The next time you are anywhere where other people are, have a look around. Regardless of the situation or event, how many of the people you can see around you are holding their phones?
Some may be taking photos, ‘selfies’ perhaps. Others will be updating their Facebook status. Posting an Instagram photo, scrolling through a twitter feed, texting their Whats-app group, Snap-chatting their friends. A few may be surfing the internet to find out some information,. Others checking emails, some making important phone calls.
The point is, our phones connect us all now in so many different ways. A fantastic technological advancement of course, but how about for our social wellbeing? Is this an advancement or a detriment?
The online world being at our fingertips and constant flow of information has created FOMO (fear of missing out).
There is pressure to update you contacts on a regular basis on your exciting holidays, tasty food, and the fun you are having with friends.
Likewise, when you are not experiencing any of these things, you see a constant stream on information advising you on what everyone else is doing.
If you are feeling low, or perhaps had a bad day, this can most definitely add to your woes.
A recent study has found a direct link between mobile phone use and stress, sleep disturbances and symptoms of depression in young adults.
This is no surprise. Let me tell you my story of how I realised I was spiralling into a dark hole of FOMO.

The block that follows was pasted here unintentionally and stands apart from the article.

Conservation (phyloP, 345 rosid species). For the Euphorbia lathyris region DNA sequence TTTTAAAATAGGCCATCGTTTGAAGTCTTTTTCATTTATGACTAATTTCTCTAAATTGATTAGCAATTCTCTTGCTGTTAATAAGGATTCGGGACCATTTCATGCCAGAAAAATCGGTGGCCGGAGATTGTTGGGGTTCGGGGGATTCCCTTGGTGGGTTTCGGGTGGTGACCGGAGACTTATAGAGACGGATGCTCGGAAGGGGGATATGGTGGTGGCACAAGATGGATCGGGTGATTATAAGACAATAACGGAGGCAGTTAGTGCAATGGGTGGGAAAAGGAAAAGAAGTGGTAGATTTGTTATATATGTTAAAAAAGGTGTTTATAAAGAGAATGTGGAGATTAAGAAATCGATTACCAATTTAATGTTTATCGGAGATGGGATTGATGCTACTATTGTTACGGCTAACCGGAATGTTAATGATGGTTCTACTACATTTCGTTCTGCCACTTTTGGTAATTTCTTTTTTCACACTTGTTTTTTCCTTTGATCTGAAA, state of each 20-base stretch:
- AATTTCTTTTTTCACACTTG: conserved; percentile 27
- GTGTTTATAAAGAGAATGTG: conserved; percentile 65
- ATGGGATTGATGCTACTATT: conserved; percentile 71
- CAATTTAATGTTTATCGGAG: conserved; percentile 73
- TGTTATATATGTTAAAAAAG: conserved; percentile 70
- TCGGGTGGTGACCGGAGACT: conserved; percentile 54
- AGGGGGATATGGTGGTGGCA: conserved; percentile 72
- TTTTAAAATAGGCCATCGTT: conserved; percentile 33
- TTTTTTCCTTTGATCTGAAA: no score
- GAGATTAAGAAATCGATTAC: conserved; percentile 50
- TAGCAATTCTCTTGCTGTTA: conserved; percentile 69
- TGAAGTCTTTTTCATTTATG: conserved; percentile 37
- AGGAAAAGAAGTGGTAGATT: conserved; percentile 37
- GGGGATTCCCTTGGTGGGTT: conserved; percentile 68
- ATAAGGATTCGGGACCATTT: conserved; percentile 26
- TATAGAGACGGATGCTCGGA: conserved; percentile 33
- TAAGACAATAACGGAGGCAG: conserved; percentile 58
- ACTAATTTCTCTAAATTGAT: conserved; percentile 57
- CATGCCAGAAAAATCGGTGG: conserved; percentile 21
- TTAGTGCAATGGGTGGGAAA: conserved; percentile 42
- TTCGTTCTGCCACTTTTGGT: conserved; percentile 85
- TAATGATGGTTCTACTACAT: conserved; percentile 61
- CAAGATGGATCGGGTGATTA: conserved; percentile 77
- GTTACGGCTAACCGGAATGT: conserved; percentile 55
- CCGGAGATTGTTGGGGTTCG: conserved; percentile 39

My name is Hayley and I work here at Mark Bowden Hypnotherapy.
To say I was addicted to the apps on my phone is probably accurate, however, I would never have told you so.
I didn’t believe that I was addicted to the continuous switching between social media apps, scrolling through feeds and constantly comparing my life to others, but yet I couldn’t stop doing it.
On waking up in the morning I’d start scrolling through Facebook, then Instagram, then Twitter.
I’d get out of bed and go downstairs to eat my breakfast. I’d put the TV on and without actually watching it I would continue scrolling through my apps.
Whether at work, or out for a run or for coffee with my friends, I’d always be conscious of the flashing of my screen for notifications.
Scrolling, aimlessness, reading pointless information, looking at images and clicking through to sites that didn’t interest me.
There was a time when I realised I may have been addicted. I was out for a run and was using my phone as my music player. About half way round the run my phone flashed. I had an Instagram notification. There I stopped, dead in my tracks and opened up the app. Saw the notification and then continued to scroll. Scroll, scroll and more scrolling. I stood there for near on ten minutes scrolling through the app. I was now late, had to get home and showered and didn’t make it to work on time.
The most poignant moment for me, on realising that I was being affected by my scrolling actions, was two weeks ago.
Having had such a fantastic day. I’d be so productive at work, enjoyed a lovely evening out with some friends, got home to my loving partner who had prepared a meal for us both. Then whilst I was waiting for it to be served I grabbed my phone. I scrolled and in doing so saw a post that instantly filed me with anxious thoughts. The content of the post itself is irrelevant, however the feelings it brought about in me were so strong that I knew I needed to do something for my own sanity.